Brownfield Redevelopment AssessmentsContact: Joseph Walczak 517-284-5167
If your community has questions regarding environmental concerns on a potential brownfield property- the Michigan Department of Environmental Quality's (DEQ's) Brownfield Redevelopment Assessment program can provide the answers.
If the property qualifies, the DEQ's assessment team will gather background information and environmental samples to determine if contamination exists at a property at concentrations in excess of the state's remediation criteria of Part 201. The assessment is similar to a Phase I/II Environmental Site Assessment and includes a report which summarizes the assessment activities and provides your community with recommendations for cleanup and redevelopment. Click on the attachment below to download an Information Bulletin regarding these assessments.
Utilizing federal funds from the Section 128(a) Brownfield grant from the United States Environmental Protection Agency (U.S. EPA) for the purpose of enhancing the state's cleanup and redevelopment programs, the DEQ provides approximately 7 free assessments per year to local units of government and public developers, to evaluate properties for redevelopment. These assessments provide enough information to make remedial and due care decisions before a party commits to purchase and/or redevelop a property. While federal funds are used, a property is not entered into the Superfund evaluation or National Priorities List nomination process unless specifically requested by the state.
How are sites selected for assessment?
Candidate properties can be identified at any time by a local unit of government, a governmental agency, or a non-for-profit community development agency. The properties are identified by submitting a request letter and application to the DEQ Brownfield Assessment Program Manager for consideration. To download an application click on the application below or contact the DEQ Brownfield Assessment Program Manager above to obtain a copy.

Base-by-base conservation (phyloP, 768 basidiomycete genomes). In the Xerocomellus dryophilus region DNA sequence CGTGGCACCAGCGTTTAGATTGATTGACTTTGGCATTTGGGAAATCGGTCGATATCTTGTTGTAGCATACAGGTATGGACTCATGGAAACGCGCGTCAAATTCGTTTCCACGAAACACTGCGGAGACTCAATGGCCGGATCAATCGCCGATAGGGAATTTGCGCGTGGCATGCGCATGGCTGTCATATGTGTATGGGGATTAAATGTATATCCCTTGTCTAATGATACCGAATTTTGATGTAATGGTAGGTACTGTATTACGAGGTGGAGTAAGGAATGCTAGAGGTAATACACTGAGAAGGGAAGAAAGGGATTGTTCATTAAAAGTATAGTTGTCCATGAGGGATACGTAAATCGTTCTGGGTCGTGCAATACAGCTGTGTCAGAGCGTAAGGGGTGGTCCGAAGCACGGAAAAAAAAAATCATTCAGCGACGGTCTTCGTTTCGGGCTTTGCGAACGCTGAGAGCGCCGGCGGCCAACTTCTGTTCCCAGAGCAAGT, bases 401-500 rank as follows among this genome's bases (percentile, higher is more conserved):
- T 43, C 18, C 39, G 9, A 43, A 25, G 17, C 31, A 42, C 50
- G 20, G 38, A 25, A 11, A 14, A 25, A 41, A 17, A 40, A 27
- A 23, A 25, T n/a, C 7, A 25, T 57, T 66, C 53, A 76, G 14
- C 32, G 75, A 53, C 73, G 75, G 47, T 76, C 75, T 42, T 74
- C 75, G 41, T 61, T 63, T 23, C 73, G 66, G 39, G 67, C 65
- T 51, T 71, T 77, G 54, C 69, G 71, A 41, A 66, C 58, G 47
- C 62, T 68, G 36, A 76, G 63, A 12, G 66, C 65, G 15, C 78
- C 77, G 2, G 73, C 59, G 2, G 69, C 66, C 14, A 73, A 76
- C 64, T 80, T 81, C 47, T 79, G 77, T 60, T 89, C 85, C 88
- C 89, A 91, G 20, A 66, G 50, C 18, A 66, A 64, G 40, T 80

Candidate properties will be prioritized for assessment. Properties with a proposed or active redevelopment project will prioritize higher. Properties under consideration for development of public facilities and properties owned by a local unit of government are eligible for this assessment. If a private redevelopment project is intended for the candidate property, it is preferred that the developer has a strong interest in the property and that neither the private owner nor developer are potentially liable parties for the property.
The goal of the assessment is to identify potential contaminated areas on a property which may need to be remediated prior to redevelopment. The assessment provides information that could be used as a basis for a facility determination by the DEQ pursuant to Part 201. The data may also provide the basis for a Baseline Environmental Assessment and/or All Appropriate Inquiry. A review of the potential imminent hazard is made to assist in determining whether an emergency removal action may be needed at the property. If deemed necessary, a health assessment may also be conducted by the Michigan Department of Community Health. The data and information generated by the assessment are shared with the property owner, the potential developer, and the DEQ District Office as soon as it is available so that property redevelopment discussions can occur.
Nature of investigations
The property assessments consist of a review of background information, identification of past operational practices, identification of evidence of contamination from file searches, a property visit to evaluate the need for sample collection, field sampling of appropriate media such as soils, groundwater, surface water, or sediments, and generation of a report summarizing the findings and recommendations. The potential exposure pathways and potential off-property migration pathways appropriate to the property will be investigated. Sample locations and property features are precisely located using a satellite-based Global Positioning System. Samples collected during the field investigation will be analyzed for appropriate organic and inorganic compounds by the DEQ utilizing appropriate procedures. Field measurements of metal concentrations can also be made using a hand-held X-ray fluorescence unit. As appropriate, additional investigations such as geophysical surveys, asbestos evaluations relative to the regulatory threshold of the National Emission Standard for Hazardous Air Pollutants standard, and lead paint analysis may be conducted. If there are standing buildings on the property, the local unit of government may be asked to conduct a building safety/condemnation survey before the DEQ conducts its sampling visit(s).